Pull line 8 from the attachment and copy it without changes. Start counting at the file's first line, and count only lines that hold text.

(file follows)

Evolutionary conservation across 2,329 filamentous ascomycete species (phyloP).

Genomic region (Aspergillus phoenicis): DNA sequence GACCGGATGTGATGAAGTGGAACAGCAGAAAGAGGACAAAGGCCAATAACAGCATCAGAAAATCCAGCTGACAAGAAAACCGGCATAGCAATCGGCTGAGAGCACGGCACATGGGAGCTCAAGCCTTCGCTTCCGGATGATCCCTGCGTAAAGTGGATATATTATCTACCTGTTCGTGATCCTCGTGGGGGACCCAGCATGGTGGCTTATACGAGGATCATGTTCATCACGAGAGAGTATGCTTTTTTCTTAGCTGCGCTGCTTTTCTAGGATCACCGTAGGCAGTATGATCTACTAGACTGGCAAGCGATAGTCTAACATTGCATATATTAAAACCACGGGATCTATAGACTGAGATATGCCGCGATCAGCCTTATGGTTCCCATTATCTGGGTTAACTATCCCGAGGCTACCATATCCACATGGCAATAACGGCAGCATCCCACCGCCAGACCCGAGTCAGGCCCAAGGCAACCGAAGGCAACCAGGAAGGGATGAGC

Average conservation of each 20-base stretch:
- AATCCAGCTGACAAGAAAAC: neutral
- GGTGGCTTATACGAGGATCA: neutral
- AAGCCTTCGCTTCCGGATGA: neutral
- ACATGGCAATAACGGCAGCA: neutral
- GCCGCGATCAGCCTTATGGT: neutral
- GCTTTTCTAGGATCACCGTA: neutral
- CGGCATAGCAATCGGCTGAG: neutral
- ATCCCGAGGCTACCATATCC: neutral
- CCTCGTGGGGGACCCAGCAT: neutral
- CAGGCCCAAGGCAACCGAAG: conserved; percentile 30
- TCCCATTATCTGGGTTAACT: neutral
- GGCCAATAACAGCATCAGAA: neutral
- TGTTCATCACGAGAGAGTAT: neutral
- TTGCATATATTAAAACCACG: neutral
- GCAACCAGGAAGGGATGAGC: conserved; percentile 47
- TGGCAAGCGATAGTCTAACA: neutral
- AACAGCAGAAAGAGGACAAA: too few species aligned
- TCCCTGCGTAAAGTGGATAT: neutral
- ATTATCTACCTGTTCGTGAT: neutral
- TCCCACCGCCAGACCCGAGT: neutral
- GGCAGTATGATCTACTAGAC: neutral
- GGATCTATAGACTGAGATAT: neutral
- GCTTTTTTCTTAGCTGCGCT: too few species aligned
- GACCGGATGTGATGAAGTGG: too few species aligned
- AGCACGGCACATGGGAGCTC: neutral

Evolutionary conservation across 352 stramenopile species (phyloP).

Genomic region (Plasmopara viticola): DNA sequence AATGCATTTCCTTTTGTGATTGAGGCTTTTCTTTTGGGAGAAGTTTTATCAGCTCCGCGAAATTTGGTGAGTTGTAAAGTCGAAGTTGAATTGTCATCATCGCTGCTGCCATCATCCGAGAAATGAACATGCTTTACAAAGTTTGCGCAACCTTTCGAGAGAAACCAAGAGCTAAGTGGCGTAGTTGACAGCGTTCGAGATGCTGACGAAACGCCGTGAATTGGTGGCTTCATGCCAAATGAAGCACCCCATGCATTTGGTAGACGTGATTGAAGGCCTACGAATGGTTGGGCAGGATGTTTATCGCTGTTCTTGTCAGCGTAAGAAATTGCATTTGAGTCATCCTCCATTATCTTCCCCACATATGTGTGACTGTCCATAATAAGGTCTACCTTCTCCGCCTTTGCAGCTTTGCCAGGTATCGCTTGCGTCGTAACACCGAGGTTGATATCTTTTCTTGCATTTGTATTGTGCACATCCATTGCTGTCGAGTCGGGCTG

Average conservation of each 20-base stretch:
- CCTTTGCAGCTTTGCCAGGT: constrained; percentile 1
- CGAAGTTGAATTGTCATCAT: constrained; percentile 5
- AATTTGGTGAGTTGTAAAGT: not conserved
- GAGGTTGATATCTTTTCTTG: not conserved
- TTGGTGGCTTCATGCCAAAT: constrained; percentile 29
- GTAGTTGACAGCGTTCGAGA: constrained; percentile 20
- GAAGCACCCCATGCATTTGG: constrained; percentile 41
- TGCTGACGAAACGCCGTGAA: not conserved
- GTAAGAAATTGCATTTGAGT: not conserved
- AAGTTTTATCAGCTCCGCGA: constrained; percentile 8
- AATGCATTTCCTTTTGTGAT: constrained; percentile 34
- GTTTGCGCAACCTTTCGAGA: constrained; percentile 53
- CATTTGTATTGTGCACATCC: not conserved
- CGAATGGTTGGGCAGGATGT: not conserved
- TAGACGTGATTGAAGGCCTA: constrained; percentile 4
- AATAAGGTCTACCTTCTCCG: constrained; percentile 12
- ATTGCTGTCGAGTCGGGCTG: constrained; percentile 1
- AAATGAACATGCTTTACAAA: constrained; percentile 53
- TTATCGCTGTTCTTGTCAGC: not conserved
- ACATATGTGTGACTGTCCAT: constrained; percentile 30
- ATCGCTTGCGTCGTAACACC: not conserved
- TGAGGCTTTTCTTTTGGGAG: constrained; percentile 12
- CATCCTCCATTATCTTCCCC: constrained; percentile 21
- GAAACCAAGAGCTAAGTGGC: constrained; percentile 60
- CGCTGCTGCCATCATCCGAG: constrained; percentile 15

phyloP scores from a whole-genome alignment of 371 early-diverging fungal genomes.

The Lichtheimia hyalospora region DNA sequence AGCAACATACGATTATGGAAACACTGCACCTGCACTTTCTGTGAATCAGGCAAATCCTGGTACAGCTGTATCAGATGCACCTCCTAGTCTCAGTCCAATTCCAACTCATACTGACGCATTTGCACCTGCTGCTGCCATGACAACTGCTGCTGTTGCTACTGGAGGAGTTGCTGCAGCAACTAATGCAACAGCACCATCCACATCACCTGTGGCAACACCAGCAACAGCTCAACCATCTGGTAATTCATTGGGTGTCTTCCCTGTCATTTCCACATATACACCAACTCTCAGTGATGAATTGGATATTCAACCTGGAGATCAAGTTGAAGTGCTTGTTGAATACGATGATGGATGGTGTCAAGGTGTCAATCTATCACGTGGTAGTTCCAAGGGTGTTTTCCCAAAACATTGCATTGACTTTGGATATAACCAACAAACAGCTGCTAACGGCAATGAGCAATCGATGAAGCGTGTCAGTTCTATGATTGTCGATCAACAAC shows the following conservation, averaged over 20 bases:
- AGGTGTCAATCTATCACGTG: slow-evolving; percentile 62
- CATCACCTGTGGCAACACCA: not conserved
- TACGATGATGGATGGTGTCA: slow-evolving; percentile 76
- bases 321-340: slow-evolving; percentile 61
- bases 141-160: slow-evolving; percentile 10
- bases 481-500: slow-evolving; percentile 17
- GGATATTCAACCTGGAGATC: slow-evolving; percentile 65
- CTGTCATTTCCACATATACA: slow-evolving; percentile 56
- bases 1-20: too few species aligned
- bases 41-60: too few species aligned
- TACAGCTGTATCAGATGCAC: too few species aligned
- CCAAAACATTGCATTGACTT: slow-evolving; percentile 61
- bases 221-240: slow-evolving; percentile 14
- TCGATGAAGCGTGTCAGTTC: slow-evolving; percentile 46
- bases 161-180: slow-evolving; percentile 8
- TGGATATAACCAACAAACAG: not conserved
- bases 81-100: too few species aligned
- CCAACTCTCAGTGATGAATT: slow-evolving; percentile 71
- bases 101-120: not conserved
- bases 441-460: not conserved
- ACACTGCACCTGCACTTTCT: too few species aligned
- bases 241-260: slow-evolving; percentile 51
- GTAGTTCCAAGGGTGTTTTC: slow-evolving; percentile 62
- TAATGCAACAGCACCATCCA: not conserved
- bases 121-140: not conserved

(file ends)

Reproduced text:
- GCCGCGATCAGCCTTATGGT: neutral